The paper "Stem Cell Biology and its Complications by Gina Kolata " is a delightful example of an article on biology. An article by Gina Kolata in New York Times in 2010 demonstrates that the debates around stem cell research have taken a new turn with the possibility of using Induced Pluripotent Stem Cells (IPSC) instead of extracting stem cells from human embryos (Kolata, 2010). Kolata explains that stem cells have drawn significant scientific interest due to the inherent ability of the cells to grow into organs of desire upon manipulation.
However, Kolata outlines that the major challenge to stem cell research is that they are extracted from human embryos, a fact that has drawn ethical criticisms and sparked off debates. The possibility of extracting stem cells from IPSC cells instead of human embryos created a new possibility of solving the ethical problem. Kolata explains that studies with IPSC are not yet conclusive due to the fact that different laboratories use different programming strategies, and there is also the need to compare the IPSC with embryonic cells to determine their potency as stem cells.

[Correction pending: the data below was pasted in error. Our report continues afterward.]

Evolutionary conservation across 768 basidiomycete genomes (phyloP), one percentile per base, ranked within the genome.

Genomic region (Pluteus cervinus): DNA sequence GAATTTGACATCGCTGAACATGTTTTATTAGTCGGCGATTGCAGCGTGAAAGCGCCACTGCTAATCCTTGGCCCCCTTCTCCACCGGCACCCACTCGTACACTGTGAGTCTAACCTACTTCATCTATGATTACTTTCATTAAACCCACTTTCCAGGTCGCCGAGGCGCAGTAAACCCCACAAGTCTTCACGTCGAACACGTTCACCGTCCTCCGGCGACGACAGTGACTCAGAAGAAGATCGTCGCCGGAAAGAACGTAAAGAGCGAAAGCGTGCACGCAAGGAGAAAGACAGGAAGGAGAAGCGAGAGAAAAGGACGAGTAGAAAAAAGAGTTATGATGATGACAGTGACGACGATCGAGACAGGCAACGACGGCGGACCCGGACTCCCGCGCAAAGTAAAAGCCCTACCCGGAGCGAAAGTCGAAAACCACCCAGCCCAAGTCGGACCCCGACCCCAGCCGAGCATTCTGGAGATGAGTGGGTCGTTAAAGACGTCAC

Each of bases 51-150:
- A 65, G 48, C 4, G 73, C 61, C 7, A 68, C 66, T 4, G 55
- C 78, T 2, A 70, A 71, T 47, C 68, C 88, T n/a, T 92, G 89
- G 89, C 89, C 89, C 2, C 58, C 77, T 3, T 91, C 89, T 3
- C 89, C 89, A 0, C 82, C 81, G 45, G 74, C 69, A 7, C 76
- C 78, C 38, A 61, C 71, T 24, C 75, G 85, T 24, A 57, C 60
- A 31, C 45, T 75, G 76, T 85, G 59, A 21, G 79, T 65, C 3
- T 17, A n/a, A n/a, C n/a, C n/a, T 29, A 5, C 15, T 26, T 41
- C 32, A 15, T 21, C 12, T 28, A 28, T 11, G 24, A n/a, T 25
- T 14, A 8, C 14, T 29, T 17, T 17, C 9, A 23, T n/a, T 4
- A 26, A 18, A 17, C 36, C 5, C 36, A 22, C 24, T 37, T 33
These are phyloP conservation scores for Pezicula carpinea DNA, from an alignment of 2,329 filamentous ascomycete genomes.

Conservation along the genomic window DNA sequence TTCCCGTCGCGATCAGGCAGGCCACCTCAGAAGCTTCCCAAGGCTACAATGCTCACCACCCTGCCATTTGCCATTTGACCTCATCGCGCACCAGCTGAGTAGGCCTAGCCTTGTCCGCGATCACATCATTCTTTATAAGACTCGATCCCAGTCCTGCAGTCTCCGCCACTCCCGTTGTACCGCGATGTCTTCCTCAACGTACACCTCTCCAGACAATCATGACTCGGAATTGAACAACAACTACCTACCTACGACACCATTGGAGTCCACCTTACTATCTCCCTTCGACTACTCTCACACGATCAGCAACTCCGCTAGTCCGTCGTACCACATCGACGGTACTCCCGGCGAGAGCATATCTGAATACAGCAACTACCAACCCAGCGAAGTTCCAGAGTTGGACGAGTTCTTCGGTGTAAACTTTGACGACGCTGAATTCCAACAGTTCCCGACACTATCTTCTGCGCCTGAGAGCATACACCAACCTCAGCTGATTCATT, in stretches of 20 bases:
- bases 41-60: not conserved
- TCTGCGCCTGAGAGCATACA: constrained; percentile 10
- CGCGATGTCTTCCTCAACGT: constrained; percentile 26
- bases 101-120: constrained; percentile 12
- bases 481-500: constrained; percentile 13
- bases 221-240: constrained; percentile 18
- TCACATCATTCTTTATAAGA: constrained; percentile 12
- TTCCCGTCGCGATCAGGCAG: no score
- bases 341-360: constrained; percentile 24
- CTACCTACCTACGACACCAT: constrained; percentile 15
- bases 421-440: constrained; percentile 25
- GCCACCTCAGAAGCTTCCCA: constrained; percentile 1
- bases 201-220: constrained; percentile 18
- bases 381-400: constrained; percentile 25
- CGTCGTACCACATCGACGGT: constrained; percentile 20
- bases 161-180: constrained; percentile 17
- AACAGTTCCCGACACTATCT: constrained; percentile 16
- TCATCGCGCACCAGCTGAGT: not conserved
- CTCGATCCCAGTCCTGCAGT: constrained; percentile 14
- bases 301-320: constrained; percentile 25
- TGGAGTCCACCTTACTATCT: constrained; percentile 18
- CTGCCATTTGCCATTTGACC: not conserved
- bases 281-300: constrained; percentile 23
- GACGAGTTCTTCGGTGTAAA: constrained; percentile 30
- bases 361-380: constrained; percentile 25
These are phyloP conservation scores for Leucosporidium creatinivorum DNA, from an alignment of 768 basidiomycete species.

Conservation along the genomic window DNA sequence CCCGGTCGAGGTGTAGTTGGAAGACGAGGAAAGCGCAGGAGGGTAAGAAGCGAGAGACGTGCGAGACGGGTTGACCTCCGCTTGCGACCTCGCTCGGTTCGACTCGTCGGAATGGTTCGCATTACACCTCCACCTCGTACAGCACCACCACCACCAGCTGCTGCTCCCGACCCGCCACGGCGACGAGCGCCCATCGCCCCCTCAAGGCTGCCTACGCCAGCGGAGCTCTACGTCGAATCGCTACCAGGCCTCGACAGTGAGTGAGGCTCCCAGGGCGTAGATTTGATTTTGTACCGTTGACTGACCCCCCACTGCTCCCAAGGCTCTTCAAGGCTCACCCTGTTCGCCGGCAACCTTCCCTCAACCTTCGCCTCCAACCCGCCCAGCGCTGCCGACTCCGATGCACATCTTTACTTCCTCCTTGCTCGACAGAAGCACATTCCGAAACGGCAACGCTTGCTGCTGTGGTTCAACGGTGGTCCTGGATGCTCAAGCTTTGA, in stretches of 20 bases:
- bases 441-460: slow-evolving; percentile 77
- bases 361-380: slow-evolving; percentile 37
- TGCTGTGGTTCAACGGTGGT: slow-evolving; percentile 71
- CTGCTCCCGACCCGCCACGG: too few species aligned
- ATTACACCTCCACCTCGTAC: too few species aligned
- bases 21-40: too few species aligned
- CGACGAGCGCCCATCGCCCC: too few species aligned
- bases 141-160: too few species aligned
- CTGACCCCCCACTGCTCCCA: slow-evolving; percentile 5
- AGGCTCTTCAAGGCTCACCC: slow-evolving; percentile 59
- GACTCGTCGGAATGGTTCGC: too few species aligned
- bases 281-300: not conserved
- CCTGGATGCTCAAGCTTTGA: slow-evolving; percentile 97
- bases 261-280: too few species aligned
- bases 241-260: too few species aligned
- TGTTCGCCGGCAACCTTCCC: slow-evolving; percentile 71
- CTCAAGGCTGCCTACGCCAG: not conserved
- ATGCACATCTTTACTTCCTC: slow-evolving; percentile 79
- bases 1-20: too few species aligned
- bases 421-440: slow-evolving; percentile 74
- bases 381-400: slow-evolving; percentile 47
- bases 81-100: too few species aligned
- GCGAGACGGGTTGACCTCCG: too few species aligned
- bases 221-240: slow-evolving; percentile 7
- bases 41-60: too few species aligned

Therefore, even with the new discoveries, the need to use human embryonic stem cells is inevitable. The major ethical debate in the use of stem cells is that the cells are obtained from human embryos and that the approach amounts to killing. There is usually the possibility of using no-viable embryonic cells instead of using the ones that have the potency of growing into fetuses. However, studies by several scientists have established that IPSC cells still “ remembered” their original tissues and could therefore not be used as stem cells.
In my opinion, humanity should make a sacrifice by allowing credible scientists to study embryonic cells in detail so that in future we can be able to program other cells to behave like stem cells. Although the scope seems to be farfetched, it might have huge positive results for science and humanity.